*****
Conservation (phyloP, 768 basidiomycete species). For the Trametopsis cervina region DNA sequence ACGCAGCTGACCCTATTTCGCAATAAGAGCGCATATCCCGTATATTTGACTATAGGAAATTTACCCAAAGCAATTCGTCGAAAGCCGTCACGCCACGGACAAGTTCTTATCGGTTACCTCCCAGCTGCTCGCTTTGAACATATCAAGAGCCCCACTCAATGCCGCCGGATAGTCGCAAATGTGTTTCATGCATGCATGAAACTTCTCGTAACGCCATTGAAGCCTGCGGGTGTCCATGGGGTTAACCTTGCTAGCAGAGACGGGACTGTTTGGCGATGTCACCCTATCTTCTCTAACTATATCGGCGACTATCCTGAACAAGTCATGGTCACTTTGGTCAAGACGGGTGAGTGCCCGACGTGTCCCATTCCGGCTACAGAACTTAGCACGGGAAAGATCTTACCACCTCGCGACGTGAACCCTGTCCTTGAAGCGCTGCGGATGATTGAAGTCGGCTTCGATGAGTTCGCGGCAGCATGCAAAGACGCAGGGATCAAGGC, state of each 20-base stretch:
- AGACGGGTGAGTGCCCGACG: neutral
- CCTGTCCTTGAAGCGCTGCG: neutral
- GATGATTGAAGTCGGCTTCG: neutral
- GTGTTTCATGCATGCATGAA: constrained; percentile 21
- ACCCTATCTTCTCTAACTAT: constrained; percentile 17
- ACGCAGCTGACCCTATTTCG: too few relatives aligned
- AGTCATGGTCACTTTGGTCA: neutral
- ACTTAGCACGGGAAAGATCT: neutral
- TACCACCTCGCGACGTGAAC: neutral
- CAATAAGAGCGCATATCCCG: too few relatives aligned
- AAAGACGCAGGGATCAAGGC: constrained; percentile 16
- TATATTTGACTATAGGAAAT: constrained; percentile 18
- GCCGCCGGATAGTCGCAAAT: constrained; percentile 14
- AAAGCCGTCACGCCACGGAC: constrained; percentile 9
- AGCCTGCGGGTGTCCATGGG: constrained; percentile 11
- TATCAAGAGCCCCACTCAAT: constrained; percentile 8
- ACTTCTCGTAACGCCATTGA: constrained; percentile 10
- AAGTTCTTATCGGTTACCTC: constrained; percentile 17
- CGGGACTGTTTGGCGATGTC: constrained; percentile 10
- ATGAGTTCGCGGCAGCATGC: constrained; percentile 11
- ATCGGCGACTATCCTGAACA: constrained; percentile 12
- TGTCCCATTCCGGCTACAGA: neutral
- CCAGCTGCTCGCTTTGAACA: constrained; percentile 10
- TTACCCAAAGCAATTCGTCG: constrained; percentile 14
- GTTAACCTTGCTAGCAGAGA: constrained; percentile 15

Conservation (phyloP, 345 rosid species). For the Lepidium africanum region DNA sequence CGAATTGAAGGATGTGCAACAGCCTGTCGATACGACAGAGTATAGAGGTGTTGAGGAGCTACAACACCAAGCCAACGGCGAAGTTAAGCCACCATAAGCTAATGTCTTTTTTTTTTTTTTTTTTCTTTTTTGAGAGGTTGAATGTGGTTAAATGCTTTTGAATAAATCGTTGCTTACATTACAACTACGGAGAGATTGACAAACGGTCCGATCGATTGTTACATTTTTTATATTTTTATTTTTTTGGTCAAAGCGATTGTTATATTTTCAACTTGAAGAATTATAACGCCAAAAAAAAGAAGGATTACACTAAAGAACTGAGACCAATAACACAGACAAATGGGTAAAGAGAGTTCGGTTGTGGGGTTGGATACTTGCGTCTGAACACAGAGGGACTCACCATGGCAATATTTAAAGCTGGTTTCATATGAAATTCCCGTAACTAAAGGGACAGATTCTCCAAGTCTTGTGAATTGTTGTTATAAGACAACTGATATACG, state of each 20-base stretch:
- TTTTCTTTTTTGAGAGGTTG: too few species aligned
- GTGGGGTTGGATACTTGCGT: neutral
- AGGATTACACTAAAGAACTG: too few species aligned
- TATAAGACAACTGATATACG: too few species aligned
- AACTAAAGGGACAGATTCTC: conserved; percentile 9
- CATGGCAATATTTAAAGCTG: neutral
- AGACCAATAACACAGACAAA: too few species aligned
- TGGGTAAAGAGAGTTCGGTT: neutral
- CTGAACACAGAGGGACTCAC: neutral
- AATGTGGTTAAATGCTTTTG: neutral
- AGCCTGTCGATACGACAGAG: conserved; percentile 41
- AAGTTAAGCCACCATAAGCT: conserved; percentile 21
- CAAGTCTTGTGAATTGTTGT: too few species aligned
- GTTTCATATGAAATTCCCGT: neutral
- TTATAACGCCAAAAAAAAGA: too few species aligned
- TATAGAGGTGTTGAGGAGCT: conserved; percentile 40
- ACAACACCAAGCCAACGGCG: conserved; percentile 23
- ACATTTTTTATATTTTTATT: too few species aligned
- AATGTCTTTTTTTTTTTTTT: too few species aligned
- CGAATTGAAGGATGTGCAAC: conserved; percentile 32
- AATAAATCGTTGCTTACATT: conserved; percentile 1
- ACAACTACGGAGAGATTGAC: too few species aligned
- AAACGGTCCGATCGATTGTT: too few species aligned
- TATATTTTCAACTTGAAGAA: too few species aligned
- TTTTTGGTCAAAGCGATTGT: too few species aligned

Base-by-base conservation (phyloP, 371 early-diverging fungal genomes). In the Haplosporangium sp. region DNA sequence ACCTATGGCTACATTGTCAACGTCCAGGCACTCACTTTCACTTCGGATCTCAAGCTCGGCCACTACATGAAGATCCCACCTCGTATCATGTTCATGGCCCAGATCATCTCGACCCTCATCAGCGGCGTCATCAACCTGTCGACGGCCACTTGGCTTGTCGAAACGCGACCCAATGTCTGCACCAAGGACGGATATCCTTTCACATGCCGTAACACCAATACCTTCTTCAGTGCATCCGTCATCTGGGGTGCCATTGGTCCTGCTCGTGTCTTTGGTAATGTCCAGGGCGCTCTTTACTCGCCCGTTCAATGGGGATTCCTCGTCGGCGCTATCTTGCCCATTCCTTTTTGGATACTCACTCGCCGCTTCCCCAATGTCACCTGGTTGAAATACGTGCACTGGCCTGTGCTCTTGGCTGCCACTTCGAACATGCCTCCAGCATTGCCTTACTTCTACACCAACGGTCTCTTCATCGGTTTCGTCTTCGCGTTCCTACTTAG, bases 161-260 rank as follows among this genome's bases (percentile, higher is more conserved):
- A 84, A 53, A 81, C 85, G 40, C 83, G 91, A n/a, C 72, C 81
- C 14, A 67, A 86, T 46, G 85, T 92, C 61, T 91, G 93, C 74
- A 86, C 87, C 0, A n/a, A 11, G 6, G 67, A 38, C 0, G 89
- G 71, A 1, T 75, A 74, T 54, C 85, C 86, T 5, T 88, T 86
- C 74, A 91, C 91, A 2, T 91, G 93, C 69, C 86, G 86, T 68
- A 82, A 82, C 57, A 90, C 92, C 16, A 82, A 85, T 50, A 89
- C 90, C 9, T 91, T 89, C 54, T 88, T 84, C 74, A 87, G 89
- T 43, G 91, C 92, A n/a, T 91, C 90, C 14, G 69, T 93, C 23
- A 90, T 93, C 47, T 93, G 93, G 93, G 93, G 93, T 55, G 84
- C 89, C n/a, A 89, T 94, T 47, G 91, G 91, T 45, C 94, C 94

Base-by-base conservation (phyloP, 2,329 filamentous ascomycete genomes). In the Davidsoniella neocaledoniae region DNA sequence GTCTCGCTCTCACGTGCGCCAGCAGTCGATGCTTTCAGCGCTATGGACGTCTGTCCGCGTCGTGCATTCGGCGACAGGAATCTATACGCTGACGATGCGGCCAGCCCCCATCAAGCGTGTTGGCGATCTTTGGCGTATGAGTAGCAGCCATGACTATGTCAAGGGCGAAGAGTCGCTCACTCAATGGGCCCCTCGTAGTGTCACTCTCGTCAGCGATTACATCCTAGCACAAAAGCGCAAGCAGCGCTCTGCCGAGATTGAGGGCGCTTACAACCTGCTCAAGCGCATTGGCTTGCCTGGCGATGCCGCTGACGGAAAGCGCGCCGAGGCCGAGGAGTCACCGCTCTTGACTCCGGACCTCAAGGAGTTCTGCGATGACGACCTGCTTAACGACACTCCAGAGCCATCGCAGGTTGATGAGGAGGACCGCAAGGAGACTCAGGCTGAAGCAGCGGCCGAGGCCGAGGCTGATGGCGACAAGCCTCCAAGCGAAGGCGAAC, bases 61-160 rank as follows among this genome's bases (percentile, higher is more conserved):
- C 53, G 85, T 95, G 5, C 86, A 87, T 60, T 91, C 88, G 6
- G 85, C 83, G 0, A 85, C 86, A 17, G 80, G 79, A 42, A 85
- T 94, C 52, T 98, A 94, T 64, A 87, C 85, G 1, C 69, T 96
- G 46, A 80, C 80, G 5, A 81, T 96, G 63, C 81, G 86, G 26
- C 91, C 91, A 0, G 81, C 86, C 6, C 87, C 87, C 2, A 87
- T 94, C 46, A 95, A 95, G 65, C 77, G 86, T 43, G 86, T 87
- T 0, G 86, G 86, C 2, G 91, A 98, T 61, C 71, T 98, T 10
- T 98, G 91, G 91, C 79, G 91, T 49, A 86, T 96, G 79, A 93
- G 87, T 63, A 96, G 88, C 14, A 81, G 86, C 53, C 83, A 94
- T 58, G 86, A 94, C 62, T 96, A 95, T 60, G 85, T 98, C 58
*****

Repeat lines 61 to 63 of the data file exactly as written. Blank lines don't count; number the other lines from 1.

- T 43, G 91, C 92, A n/a, T 91, C 90, C 14, G 69, T 93, C 23
- A 90, T 93, C 47, T 93, G 93, G 93, G 93, G 93, T 55, G 84
- C 89, C n/a, A 89, T 94, T 47, G 91, G 91, T 45, C 94, C 94